All that was left of his family.

He pulled the top box to the floor and ripped open the duct tape holding it closed. It was full of books. Hardcover novels and biographies, mostly. He set that box aside.

The second box held more books. Paperbacks this time, and children’s books. He drew them out and looked at them, one after another.
The Velveteen Rabbit. Charlotte’s Web. The Polar Express.

He remembered that one. His mother had cried every time she read the last line. He hadn’t thought about the way his mother had read to him since long before she’d died in a car accident more than six years ago. She’d been on her way home from the airport in Green Bay after visiting him in Chicago. His father had blamed Walker for her death.

His hand wasn’t quite steady as he replaced the books in the box.

He found the photos in the fifth box he opened. The framed ones had been wrapped in newspaper to protect them. The albums were cheap vinyl, cracked and faded. As if they’d been thumbed through many times.

One of the albums was white. The first page held three newborn-baby pictures—his mother’s, his father’s and his. A heart drawn in red marker enclosed all of them.

He turned the pages and saw pictures of him next to his parents. The photo he remembered was on a page with a similar one of his father. They’d been taken at the same studio, and both babies were sitting on the floor.

His father wore a sailor suit and a matching cap. Walker wore a tiny dress shirt and pants—just as Nick had worn.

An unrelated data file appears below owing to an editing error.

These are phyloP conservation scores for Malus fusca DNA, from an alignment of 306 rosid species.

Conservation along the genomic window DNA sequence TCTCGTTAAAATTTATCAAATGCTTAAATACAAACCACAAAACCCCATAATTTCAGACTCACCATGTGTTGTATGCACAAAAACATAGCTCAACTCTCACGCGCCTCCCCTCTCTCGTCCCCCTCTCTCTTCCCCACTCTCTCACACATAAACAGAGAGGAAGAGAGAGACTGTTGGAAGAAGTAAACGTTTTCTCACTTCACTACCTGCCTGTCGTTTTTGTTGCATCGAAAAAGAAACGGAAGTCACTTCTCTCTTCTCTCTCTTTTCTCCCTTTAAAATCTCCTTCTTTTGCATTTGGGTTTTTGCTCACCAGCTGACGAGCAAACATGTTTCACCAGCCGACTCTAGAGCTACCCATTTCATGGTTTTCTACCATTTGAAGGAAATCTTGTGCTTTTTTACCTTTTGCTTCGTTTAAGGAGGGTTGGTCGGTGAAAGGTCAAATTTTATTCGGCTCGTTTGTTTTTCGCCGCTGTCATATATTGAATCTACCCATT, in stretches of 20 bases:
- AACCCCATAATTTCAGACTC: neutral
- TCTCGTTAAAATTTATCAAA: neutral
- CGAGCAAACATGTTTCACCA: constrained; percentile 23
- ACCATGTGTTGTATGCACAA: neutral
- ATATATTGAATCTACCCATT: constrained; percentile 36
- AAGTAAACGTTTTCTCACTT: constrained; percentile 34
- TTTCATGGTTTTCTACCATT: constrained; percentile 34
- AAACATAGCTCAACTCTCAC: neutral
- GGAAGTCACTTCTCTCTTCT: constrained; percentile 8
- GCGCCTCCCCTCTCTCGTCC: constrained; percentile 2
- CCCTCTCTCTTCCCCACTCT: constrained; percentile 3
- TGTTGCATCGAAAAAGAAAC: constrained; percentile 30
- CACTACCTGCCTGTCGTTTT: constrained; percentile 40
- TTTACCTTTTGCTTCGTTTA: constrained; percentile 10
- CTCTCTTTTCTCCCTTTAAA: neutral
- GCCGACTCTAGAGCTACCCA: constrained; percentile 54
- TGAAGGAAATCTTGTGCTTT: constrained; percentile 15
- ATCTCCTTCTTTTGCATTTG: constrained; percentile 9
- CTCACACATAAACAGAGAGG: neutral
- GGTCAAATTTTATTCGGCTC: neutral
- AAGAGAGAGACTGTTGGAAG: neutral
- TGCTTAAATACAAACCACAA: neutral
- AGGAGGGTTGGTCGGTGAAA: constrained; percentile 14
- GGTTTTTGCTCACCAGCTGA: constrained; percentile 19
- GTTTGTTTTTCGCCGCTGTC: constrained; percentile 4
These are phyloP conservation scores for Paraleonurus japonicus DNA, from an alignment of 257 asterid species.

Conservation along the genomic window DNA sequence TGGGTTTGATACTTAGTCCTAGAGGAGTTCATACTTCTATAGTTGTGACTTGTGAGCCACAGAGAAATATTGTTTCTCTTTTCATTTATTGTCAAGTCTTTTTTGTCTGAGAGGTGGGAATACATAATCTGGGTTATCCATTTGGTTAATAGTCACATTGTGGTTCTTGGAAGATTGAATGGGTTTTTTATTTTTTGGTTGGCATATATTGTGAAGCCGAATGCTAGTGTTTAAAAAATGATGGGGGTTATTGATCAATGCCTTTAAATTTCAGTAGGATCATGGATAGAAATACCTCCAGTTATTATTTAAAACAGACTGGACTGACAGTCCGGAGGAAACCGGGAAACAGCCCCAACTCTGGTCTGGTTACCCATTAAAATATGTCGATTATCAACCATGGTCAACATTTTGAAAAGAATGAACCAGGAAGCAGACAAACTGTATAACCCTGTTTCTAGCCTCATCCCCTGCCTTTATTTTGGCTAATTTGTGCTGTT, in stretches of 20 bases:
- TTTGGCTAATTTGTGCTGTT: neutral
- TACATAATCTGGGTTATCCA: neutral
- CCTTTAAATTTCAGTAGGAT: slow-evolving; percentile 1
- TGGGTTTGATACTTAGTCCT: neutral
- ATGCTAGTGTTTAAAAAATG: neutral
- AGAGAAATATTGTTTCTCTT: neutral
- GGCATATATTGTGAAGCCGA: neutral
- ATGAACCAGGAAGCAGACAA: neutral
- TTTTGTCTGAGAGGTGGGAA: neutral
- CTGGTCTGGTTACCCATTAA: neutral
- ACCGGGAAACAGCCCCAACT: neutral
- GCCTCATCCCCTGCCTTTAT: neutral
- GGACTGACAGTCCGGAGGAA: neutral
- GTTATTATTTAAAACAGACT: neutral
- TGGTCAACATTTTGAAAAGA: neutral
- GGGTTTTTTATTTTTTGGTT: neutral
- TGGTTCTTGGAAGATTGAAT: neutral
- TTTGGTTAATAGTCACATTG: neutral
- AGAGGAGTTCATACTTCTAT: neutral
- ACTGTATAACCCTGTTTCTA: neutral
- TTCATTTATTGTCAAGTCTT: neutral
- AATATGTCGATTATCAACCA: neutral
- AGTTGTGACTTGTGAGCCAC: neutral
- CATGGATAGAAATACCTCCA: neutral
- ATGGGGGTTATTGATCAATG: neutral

He’d been wrong; Nick’s baby picture hadn’t looked like Walker’s. It looked like his father’s. He touched the curve of the grinning mouth, the crinkled shape of the eyes. Maybe this would convince Jen he was right.

He gently took the two photos out of the album, then turned the page. There was a snapshot of all three of them. His father had one arm wrapped around his mother’s shoulders, and the other held a laughing baby. Other images followed: his father taking him trick-or-treating on Halloween. Building with Lego blocks on Christmas morning. Helping him ride his first bicycle.

They were happy in those pictures. Smiling. How had this relaxed, proud father become the man who’d ridden Walker so hard? The man who had been angry enough to cut all ties because his son didn’t want to be a fisherman? Bitter enough to refuse to speak to Walker at his mother’s funeral?

He set the album aside and replaced all the other photos in the carton. As he pushed the box back in place, he hesitated.

He shouldn’t leave this stuff sitting in here. All these things had been important to his mother. Maybe his father, too.

He’d bring them back to Chicago with him. Maybe they would make his condo feel more like home.